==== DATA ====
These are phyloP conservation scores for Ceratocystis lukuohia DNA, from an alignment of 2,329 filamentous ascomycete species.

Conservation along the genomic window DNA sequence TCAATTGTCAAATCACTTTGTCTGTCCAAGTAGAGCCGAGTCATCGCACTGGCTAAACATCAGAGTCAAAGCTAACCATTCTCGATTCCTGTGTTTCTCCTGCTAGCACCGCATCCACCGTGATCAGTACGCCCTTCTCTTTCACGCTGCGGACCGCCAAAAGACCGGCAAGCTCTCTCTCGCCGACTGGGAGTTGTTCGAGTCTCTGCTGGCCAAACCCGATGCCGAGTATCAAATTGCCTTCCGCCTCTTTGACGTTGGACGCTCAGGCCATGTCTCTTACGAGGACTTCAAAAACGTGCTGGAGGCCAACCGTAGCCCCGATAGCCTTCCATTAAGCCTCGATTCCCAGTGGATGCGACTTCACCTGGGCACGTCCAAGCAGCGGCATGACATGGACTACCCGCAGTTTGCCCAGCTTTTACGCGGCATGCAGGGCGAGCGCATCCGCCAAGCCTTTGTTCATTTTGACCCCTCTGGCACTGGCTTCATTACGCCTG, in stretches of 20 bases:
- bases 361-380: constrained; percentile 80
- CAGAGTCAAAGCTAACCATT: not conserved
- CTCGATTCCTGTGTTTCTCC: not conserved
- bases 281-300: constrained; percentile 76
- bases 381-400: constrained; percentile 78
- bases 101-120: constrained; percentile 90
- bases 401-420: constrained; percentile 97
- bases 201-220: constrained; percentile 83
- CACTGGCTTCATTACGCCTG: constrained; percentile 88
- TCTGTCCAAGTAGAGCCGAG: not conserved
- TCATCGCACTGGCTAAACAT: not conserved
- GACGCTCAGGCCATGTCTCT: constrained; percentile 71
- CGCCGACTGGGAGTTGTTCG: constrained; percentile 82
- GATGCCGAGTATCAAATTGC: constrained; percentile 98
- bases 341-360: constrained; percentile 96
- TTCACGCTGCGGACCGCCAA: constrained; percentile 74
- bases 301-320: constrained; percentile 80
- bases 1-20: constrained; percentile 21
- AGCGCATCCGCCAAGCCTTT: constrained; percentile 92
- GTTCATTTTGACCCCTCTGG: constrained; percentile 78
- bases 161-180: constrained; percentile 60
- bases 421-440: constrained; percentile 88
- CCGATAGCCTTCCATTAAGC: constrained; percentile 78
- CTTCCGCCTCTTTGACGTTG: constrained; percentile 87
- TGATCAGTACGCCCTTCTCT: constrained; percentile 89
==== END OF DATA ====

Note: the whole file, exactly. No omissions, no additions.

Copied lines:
These are phyloP conservation scores for Ceratocystis lukuohia DNA, from an alignment of 2,329 filamentous ascomycete species.

Conservation along the genomic window DNA sequence TCAATTGTCAAATCACTTTGTCTGTCCAAGTAGAGCCGAGTCATCGCACTGGCTAAACATCAGAGTCAAAGCTAACCATTCTCGATTCCTGTGTTTCTCCTGCTAGCACCGCATCCACCGTGATCAGTACGCCCTTCTCTTTCACGCTGCGGACCGCCAAAAGACCGGCAAGCTCTCTCTCGCCGACTGGGAGTTGTTCGAGTCTCTGCTGGCCAAACCCGATGCCGAGTATCAAATTGCCTTCCGCCTCTTTGACGTTGGACGCTCAGGCCATGTCTCTTACGAGGACTTCAAAAACGTGCTGGAGGCCAACCGTAGCCCCGATAGCCTTCCATTAAGCCTCGATTCCCAGTGGATGCGACTTCACCTGGGCACGTCCAAGCAGCGGCATGACATGGACTACCCGCAGTTTGCCCAGCTTTTACGCGGCATGCAGGGCGAGCGCATCCGCCAAGCCTTTGTTCATTTTGACCCCTCTGGCACTGGCTTCATTACGCCTG, in stretches of 20 bases:
- bases 361-380: constrained; percentile 80
- CAGAGTCAAAGCTAACCATT: not conserved
- CTCGATTCCTGTGTTTCTCC: not conserved
- bases 281-300: constrained; percentile 76
- bases 381-400: constrained; percentile 78
- bases 101-120: constrained; percentile 90
- bases 401-420: constrained; percentile 97
- bases 201-220: constrained; percentile 83
- CACTGGCTTCATTACGCCTG: constrained; percentile 88
- TCTGTCCAAGTAGAGCCGAG: not conserved
- TCATCGCACTGGCTAAACAT: not conserved
- GACGCTCAGGCCATGTCTCT: constrained; percentile 71
- CGCCGACTGGGAGTTGTTCG: constrained; percentile 82
- GATGCCGAGTATCAAATTGC: constrained; percentile 98
- bases 341-360: constrained; percentile 96
- TTCACGCTGCGGACCGCCAA: constrained; percentile 74
- bases 301-320: constrained; percentile 80
- bases 1-20: constrained; percentile 21
- AGCGCATCCGCCAAGCCTTT: constrained; percentile 92
- GTTCATTTTGACCCCTCTGG: constrained; percentile 78
- bases 161-180: constrained; percentile 60
- bases 421-440: constrained; percentile 88
- CCGATAGCCTTCCATTAAGC: constrained; percentile 78
- CTTCCGCCTCTTTGACGTTG: constrained; percentile 87
- TGATCAGTACGCCCTTCTCT: constrained; percentile 89